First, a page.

Why are such good families being made to leave ?

When so many shouldn’t be given the option.

I hope things change for them .

    Jackie White Jackie White 1:12 pm 08 Jul 21

    Jody Maree Harrison because a certain PM said two decades ago, "We will decide who comes to this country, and the circumstances in which they come".

    That was the start of this (latest) nastiness, and people have repeatedly voted for its continuance.

    Jody Maree Harrison Jody Maree Harrison 4:40 pm 08 Jul 21

    Jackie White

    Sorry I don’t get a chance to vote here I know nothing of the govt . Nz most likely have the same or close to .

    I guess this is why people break the laws and run a muck no point in behaving living honest if your going to get the boot years down the track .

    Jackie White Jackie White 5:07 pm 08 Jul 21

    NZ has frequently shown more morals and kindness than Australia. They have offered to take many refugees that Aus has rejected purely because they arrived by boat.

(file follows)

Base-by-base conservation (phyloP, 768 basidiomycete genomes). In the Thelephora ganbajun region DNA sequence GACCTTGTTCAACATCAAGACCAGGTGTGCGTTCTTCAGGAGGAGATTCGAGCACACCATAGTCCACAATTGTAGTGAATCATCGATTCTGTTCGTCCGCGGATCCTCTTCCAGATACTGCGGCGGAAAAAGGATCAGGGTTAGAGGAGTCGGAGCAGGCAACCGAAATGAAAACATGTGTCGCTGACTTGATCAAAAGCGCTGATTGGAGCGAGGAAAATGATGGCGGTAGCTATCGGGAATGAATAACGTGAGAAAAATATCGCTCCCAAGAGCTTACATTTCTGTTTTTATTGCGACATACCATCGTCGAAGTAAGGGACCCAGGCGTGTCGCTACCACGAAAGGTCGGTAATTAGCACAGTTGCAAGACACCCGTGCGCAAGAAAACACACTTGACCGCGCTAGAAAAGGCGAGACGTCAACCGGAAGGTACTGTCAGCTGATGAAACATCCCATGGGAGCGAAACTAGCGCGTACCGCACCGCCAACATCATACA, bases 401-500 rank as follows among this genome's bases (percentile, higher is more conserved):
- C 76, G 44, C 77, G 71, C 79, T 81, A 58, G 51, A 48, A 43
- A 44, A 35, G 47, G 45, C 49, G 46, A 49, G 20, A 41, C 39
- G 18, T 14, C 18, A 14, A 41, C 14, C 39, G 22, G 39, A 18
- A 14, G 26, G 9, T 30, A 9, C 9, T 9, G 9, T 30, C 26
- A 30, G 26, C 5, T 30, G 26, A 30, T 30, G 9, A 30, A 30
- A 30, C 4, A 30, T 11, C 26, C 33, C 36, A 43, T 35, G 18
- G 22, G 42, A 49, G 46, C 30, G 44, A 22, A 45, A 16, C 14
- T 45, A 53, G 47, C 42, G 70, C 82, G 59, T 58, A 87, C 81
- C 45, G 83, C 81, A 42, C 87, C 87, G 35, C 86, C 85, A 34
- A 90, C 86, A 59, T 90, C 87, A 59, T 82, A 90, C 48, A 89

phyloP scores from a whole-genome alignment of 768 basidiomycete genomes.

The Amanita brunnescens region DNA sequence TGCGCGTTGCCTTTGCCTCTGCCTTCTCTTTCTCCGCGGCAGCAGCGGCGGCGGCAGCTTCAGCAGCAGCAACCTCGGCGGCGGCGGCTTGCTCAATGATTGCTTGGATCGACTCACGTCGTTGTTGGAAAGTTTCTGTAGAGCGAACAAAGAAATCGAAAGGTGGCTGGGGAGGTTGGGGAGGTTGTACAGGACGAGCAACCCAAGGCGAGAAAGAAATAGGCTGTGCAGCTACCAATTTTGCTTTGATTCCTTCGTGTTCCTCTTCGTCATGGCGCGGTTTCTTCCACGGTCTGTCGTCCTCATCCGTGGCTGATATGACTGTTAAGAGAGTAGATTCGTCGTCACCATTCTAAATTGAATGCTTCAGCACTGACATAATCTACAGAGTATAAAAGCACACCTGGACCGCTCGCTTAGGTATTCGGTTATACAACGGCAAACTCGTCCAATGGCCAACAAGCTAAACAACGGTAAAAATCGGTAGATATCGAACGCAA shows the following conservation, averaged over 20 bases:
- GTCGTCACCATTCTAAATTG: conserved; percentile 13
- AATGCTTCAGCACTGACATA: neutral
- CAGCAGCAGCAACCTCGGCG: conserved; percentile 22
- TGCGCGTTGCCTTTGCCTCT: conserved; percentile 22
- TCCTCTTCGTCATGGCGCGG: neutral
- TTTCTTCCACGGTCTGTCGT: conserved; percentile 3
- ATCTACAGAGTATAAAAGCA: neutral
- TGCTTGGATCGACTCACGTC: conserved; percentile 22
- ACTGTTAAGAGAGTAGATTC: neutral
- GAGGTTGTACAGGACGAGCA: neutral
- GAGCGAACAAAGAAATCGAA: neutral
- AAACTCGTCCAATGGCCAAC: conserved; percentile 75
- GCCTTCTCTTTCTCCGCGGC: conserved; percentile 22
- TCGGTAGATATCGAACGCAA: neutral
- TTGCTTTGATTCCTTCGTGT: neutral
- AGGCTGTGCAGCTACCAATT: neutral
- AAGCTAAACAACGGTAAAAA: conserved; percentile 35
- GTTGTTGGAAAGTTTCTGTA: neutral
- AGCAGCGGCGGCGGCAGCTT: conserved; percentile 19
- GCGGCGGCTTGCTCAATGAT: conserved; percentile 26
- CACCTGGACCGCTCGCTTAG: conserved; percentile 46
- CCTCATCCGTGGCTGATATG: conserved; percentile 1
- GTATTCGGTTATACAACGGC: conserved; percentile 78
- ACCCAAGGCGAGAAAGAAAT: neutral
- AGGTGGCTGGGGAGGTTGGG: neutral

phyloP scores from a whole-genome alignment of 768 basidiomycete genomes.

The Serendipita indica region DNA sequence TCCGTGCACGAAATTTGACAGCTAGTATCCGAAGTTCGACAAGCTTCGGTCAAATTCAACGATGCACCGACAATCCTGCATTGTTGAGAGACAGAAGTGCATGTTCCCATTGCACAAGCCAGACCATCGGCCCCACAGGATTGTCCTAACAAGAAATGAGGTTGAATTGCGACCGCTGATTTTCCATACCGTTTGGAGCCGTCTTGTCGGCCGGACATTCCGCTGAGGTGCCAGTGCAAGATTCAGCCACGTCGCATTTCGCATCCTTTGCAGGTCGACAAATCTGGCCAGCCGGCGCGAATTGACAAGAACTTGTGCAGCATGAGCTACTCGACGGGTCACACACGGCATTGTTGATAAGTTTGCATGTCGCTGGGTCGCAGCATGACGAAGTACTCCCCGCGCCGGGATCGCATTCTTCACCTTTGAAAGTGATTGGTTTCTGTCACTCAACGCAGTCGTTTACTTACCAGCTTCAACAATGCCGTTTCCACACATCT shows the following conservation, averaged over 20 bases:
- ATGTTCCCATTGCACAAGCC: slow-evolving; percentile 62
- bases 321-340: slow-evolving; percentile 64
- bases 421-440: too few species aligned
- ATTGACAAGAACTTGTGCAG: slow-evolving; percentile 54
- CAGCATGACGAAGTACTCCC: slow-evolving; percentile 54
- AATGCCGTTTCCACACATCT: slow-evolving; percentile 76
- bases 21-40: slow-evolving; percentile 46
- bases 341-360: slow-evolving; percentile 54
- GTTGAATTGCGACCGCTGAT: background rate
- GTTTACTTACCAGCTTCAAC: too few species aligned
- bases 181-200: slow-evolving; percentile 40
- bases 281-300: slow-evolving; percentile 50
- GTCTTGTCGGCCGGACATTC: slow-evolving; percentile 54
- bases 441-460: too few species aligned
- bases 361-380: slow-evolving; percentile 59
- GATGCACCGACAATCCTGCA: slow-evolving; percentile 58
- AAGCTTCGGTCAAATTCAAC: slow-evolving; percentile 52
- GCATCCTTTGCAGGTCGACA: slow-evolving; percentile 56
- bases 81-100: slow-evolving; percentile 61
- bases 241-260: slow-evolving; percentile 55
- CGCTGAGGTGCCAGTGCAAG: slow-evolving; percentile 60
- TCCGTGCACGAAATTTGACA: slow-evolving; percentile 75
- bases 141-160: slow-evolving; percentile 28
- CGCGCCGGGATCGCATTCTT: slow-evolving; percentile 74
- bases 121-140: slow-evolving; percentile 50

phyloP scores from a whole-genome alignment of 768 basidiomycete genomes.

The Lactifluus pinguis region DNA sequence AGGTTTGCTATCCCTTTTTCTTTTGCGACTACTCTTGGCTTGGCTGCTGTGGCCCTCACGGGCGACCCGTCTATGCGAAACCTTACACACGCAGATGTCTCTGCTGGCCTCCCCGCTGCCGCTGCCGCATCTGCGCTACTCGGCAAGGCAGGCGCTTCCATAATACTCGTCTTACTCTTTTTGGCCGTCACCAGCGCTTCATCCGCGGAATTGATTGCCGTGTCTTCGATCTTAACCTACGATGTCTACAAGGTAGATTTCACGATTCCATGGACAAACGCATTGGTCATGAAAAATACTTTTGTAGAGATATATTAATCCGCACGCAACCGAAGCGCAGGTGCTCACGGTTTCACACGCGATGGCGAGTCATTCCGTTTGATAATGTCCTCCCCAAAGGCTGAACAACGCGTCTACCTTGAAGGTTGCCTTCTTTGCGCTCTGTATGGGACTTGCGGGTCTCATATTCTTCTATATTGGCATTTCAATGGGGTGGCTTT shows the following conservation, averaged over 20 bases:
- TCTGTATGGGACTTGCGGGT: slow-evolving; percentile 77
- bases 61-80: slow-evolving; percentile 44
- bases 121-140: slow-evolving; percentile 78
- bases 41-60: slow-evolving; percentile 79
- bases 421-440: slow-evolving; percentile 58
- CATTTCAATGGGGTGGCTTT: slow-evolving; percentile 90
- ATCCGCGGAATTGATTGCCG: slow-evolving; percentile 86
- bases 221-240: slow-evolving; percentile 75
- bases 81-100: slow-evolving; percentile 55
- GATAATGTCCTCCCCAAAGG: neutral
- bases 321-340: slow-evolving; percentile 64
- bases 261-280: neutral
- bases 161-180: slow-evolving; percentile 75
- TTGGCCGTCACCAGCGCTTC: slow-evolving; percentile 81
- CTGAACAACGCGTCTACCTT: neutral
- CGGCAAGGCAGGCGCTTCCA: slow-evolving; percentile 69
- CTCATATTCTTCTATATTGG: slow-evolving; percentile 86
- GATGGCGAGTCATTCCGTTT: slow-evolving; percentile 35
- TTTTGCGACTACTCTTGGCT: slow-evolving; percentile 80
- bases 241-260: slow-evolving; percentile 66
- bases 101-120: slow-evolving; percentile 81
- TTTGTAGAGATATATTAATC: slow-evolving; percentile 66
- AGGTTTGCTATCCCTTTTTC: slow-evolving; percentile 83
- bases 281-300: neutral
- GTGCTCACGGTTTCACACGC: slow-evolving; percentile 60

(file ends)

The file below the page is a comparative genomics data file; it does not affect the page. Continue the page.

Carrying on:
NZ showed how much better they can be than Australia way back in the 1980s:

    https://www.abc.net.au/news/2018-11-18/remembering-eve-van-grafhorst-after-hiv-diagnosis/10491934

Salima Haidary Salima Haidary 10:21 pm 07 Jul 21

Such a beautiful family . Australia definitely needs more people like you guys. And @Peter Zivkovic you should also return home.

    Camilla Jozwik Camilla Jozwik 10:43 pm 07 Jul 21

    Salima Haidary looks like someone has deleted Peter's horrible comment. I agree with you. This family deserves to stay. I'd be happy for my tax payers dollars to help pay for their daughter's medical needs if required. Joey has given so much to the hospital & all the patient's he's looked after & no doubt his kids will give back to the community once their studies are complete.